After five years of construction and $6.5 million, the Wilkinsburg train station has changed from being nearly a ruin to being completely and beautifully restored. The restoration of the historic landmark provides a striking and hopefully catalytic example of what is possible in building a new Wilkinsburg. The 10,000-square-foot Beaux-Arts building opened in 1916, serving the then-thriving town on Pittsburgh’s eastern border. When Amtrak discontinued service in 1975, the station closed and the borough’s fortunes continued a long and steady decline. The failing municipality’s property tax structure often makes starting new businesses there impractical, and the Wilkinsburg Community Development Corporation is promoting a referendum in May that would merge Wilkinsburg with the City of Pittsburgh. After decades of decline, we applaud the civic leaders — Tracey Evans, Bill Schenck, Bill Krahe, State Sen. Jay Costa, State Rep. Ed Gainey and many others who have been working for years to forge a new day for Wilkinsburg and its residents.
If a dog is man’s best friend, what do you call a dog who saves your life? In July, a three-legged dog — Tater Tot, who lost a limb to cancer — jumped into the Allegheny River in Freeport, when his owner fell off a dock, at the River Forest Yacht Club and was knocked unconscious. Tom Kissel, 76, was under the water for nearly 10 minutes, and Tater Tot swam in circles above his master until he ultimately got the attention of nurse Mary Jo Lender who was docking her boat nearby with her husband, Brian. Brian and two other men pulled Kissel from the water, and Mary Jo applied CPR on Kissel for 20 minutes until paramedics arrived at the remote location. Paramedics jolted Kissel back to life with a defibrillator. Tater Tot, a Jack Russell/Pomeranian mix, had been Kissel’s son’s dog but didn’t take to the new grandchildren. And so it was that four years ago he came to live with Kissel and ultimately saved his life.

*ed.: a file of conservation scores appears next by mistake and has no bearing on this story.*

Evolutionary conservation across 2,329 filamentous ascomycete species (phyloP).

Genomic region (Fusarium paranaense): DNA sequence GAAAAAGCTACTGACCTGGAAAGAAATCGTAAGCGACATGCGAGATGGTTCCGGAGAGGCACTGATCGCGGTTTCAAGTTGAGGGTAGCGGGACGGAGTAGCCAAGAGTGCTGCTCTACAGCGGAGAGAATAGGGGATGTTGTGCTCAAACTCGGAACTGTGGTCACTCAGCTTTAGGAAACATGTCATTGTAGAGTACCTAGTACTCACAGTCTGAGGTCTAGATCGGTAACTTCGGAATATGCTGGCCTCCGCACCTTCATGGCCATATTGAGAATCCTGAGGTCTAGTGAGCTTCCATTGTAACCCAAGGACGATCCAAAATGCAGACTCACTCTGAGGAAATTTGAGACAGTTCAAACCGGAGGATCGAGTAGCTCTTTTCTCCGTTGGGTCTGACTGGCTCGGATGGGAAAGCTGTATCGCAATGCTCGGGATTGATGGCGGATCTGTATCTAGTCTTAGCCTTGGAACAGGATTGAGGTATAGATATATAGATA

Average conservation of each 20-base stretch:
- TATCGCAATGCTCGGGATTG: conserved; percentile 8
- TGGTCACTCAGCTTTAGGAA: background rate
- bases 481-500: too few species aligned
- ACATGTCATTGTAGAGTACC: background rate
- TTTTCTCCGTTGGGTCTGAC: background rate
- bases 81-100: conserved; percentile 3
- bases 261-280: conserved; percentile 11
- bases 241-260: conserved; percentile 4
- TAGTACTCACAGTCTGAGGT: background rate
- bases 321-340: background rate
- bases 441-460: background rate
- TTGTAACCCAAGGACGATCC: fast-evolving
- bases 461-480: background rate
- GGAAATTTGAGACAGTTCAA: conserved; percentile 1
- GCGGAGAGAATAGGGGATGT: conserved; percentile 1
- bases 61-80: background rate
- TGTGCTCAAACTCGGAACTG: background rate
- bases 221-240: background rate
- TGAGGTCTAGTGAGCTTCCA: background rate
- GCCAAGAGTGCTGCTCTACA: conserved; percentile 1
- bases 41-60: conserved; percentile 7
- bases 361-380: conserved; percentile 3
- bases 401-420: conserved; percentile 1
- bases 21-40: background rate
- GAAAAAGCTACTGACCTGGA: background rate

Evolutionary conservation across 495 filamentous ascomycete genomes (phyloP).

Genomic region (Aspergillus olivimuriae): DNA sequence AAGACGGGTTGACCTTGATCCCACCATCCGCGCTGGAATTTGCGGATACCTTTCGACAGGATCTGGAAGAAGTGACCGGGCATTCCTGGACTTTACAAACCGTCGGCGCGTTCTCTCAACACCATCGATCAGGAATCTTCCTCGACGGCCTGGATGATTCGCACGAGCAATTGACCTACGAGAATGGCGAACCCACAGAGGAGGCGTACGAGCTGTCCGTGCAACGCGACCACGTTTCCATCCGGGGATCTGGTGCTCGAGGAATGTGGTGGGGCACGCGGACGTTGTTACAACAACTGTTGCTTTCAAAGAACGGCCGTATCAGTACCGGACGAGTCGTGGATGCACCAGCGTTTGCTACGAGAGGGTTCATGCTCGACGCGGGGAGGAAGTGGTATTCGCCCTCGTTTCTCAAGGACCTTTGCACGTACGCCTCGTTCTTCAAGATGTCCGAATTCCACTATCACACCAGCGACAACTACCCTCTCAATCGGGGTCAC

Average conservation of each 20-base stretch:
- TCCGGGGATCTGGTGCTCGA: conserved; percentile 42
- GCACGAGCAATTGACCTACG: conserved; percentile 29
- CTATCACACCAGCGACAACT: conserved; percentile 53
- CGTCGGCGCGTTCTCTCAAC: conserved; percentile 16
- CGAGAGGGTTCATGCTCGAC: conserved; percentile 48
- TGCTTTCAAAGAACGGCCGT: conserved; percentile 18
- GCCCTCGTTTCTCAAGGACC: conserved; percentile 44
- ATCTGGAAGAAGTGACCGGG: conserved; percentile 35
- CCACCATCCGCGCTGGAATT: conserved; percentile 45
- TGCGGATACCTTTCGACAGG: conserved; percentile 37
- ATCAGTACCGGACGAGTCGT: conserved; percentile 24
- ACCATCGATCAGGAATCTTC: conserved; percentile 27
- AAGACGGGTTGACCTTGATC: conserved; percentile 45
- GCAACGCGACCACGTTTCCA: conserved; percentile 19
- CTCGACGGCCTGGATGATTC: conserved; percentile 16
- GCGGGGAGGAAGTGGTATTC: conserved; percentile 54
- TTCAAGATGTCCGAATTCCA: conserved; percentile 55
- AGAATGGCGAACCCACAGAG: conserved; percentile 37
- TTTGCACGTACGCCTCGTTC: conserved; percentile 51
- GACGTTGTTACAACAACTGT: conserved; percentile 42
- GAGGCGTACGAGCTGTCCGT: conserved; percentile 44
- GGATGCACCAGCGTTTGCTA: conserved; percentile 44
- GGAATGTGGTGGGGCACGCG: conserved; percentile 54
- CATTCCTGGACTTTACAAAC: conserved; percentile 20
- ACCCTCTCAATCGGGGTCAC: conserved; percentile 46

A Labor Force Solution
Western Pennsylvania leaders have warned for years that Greater Pittsburgh would face an acute labor shortage if we didn’t attract new people into the workforce. The problem stems from our anomalous demographic profile — more older people than younger people, brought on by the exodus in the mid 1980s after the collapse of steel. Those who moved away then took their future children with them. Now, however, what was already a significant local problem has been seriously aggravated by the pandemic-related labor shortages gripping the entire country. In the current labor force crisis, the efforts of two local nonprofits — Life’sWork of Western Pa and Achieva — have never been more important. For a long time — 94 years for Life’sWork and 70 years for Achieva — these two have been helping people with disabilities find work with local employers. It’s a double benefit. Businesses throughout the region need workers, and when our fellow citizens who have a disability attain meaningful and successful employment, they become engaged and productive members of society. We salute the staffs of Life’sWork and Achieva and encourage others to support their efforts.